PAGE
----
June 14, 2015

Delayed Gratification, What is it? And Why Should We Teach it to Our Children?

I have long thought that if there is one trait I want to help my children develop when it comes to finances, it is the ability and desire to Delay Gratification.
Of course delayed gratification applies to many other things.

Simply put, delayed gratification is the ability to resist an immediate desire, for something better in the future.
Delaying Gratification requires:
Self Control.

Examples of Delayed Gratification:
Saving/Investing Money (resisting spending money now in order to have/spend that money in the future)
Dieting (resisting food now for weight loss in the future)
Studying (resisting playing now in order to have better grades/opportunities in the future)

Penny Stack

I've never been wealthy so I guess in many ways I don't know much about building wealth. However, what I do know what building wealth looks like on our income, our family lives quite comfortably simply because we have delayed gratification.
In our marriage we've chosen inexpensive clothing, meals made from scratch, cheap entertainment, forgone vacations, older vehicles, small/old apartments, in order to pay cash for vehicles, put 20% down on our house, and invest for retirement.

But, for me it started before that.
I've shared my Disneyland necklace story here before.
Over the years I saved for many other things and made choices I was happy with, as well as choices I've deeply regretted.

This story is bigger than that.
In my family we were always expected to pay tithing and put a percentage of our income in savings. We had both short-term and long term savings as well as immediate spending.
I was always pretty good at short-term savings, I would decide on something I wanted and work diligently toward that goal.
But my long-term savings is where I really learned the benefit of saving.
Days after graduating from High School, I moved to St. George, UT to work for the summer and attend Dixie State College in the fall.
My parents and I had an agreement that they would pay for tuition, but I was responsible for books and living expenses. 
I had a job lined up, but when I walked the mile to work that first morning I found an empty office. I called my supervisor and found out that the company had moved to a location about fifteen minutes away, driving time, but the problem was I didn't have a car. It would take me over an hour to walk there in the St. George summer heat. Other events transpired and I decided that I needed to find another source of employment. It took me a month to find a job. I was grateful that my parents had taught me to save, I used up a significant amount of my savings, which I was planning on using to buy books and pay rent for fall semester, but I was ok. I was so grateful that I'd chosen to save a percentage of my high school income, even when that meant turning down activities, opting for the dollar menu, skipping movies, or just the concession stand, etc.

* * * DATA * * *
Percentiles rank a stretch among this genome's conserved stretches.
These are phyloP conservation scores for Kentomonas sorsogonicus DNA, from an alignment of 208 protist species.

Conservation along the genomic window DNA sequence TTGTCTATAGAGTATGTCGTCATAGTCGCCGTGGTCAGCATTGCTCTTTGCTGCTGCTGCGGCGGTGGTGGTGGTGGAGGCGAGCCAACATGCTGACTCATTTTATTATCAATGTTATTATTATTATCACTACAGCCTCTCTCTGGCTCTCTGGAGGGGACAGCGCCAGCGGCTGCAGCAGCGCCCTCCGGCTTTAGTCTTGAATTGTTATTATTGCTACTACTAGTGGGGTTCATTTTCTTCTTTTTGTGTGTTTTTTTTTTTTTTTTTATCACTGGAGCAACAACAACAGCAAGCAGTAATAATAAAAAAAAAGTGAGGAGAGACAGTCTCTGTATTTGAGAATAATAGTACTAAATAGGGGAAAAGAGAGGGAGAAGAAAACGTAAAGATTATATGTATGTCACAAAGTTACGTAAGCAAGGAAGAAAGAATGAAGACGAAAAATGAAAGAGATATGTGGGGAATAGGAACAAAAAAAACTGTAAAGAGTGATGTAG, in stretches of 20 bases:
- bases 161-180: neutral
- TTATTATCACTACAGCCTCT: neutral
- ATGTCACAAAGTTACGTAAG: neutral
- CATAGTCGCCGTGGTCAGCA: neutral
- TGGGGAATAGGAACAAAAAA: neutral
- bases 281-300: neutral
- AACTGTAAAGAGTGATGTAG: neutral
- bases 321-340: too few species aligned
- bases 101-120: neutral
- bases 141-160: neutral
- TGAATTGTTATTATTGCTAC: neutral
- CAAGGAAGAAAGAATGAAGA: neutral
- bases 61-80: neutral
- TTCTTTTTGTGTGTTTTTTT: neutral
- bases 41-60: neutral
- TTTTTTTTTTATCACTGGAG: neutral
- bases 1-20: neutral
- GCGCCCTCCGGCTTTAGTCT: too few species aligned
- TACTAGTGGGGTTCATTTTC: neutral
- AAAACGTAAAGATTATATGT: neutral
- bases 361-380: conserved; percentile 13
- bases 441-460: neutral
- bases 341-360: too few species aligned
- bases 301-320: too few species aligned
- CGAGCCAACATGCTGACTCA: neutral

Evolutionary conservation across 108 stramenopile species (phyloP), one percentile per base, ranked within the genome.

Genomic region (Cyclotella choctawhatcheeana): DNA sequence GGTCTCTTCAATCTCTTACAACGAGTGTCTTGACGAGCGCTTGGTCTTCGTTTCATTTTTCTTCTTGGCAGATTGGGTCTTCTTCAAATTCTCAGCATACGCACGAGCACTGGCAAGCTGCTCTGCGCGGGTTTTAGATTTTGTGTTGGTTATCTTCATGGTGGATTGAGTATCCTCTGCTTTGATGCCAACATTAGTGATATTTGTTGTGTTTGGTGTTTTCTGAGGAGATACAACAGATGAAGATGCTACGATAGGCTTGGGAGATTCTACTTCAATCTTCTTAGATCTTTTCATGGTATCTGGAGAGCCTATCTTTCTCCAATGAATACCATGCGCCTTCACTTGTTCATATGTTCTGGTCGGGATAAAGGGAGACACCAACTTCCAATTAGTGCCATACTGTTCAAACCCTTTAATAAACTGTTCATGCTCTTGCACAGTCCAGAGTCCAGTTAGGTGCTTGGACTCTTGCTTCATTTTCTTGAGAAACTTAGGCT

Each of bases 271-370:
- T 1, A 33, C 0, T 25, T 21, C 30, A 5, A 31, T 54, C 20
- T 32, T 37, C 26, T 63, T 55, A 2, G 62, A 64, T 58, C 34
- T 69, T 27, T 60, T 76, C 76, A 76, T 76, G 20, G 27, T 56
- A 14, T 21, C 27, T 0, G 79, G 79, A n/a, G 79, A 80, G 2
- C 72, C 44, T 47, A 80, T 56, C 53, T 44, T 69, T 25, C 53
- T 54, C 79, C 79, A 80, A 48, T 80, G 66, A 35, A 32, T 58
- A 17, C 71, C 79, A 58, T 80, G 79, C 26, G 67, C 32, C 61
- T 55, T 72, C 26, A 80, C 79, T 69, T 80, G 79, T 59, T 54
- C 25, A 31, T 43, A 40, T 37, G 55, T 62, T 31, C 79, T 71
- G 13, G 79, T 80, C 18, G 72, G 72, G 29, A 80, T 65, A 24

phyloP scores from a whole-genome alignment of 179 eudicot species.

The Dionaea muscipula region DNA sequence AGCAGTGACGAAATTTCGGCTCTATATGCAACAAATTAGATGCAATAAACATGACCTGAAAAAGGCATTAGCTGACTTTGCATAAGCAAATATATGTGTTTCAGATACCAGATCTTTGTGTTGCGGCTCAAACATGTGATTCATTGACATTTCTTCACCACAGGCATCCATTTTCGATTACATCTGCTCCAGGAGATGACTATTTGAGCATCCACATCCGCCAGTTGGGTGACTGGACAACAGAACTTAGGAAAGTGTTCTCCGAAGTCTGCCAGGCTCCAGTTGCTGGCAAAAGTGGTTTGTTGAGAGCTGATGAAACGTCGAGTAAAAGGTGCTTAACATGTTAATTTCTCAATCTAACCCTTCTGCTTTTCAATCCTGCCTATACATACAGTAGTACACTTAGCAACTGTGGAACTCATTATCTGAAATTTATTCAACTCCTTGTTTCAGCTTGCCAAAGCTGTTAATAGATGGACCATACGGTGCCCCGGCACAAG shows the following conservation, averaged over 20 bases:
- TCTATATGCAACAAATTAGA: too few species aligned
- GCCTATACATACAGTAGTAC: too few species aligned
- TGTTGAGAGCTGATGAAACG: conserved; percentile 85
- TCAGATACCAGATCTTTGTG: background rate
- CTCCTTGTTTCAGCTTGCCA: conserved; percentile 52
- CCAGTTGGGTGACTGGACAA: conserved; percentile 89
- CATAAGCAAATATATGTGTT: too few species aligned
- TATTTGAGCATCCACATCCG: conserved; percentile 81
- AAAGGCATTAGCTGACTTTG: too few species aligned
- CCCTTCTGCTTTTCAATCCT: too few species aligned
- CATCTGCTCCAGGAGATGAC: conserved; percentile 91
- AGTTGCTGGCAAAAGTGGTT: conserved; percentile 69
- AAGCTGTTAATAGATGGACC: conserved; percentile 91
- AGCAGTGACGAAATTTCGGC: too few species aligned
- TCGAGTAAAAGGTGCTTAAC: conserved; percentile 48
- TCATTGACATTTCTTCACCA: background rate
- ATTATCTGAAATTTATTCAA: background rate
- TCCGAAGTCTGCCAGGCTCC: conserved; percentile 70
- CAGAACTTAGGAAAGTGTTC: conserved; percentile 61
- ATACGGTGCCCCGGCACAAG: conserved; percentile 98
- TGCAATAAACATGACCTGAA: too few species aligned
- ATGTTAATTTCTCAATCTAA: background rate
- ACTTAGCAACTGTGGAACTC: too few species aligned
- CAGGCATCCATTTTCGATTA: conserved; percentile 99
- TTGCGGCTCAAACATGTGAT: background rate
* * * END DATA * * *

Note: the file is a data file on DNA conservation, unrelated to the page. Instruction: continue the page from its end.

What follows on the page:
Once I found a job I became determined to have an emergency fund. The few times since then that I haven't had one left me worried, and determined to find a way to replace it.


So how do we teach kids to employ delayed gratification in their financial decisions?
I wish there was a straightforward answer. There isn't, but here are some ideas:
* Buy them less, and provide a way for them to buy things for themselves, through earnings or allowance (you can read my post on allowance here)
* Encourage children to save toward something big. 
    Big is relative to their financial means; for my 3yo who has $0.45/week after tithing/savings, big is a $5 airplane
* Allow them to make mistakes and then DON'T RESCUE THEM.
* Discuss their regrets while withholding criticism.
* Encourage them to set goals.
* Verbally reward them for progress.
* Encourage open-ended saving.
    Saving for things they will want in the future without a particular goal in mind
* Say No.
     Or:   It's not in the budget.   or  Is that how you want to spend your money?   or   That's not something I'm choosing to spend my money on today.   
* Get kids involved in the family budget. Certain categories like clothing and entertainment, even gas or groceries can (and possibly should?) be influenced by older children. 
     Let them figure out how to pay for the vacation or activity they're drooling over
* Put them in charge of planning, shopping, and cooking a family meal, give them a reasonable budget, and let them keep the extra, or go out for ice cream with the remainder
* Match their savings, with a cap 
     ie for every dollar you save toward your first car we'll match $.50 up to $3k, or for every dollar you deposit in your college fund, we'll match $2 up to $15k, whatever works for your family budget.
* Teach them ways to have fun without spending money 
* Give them money to buy their school clothes and let them budget and figure out their priorities, after reminding them that they'll want socks and underwear ;)
     With some kids you might have to stipulate that ALL of the money must get spent on clothes, with others who are accustomed to and enjoy having a nice wardrobe, they may have the opportunity to keep the remainder if they come in under budget
* Let your kids see you practice delayed gratification
     Talk about what you're saving to purchase. Make comments such as I'm cutting this expense, or I'm not buying that so I can put the money toward _________. 
* Don't just wait for things to go on sale, let them know that's what you're doing.
* Share how you feel when you finally pay off your credit card, car, or house.
     Let them know what a blessing/relief it is to not have debt. Talk about what you can use that money for instead of that payment.

If you're interested in reading more about the benefits of delayed gratification interesting articles can be found here, here, and here.

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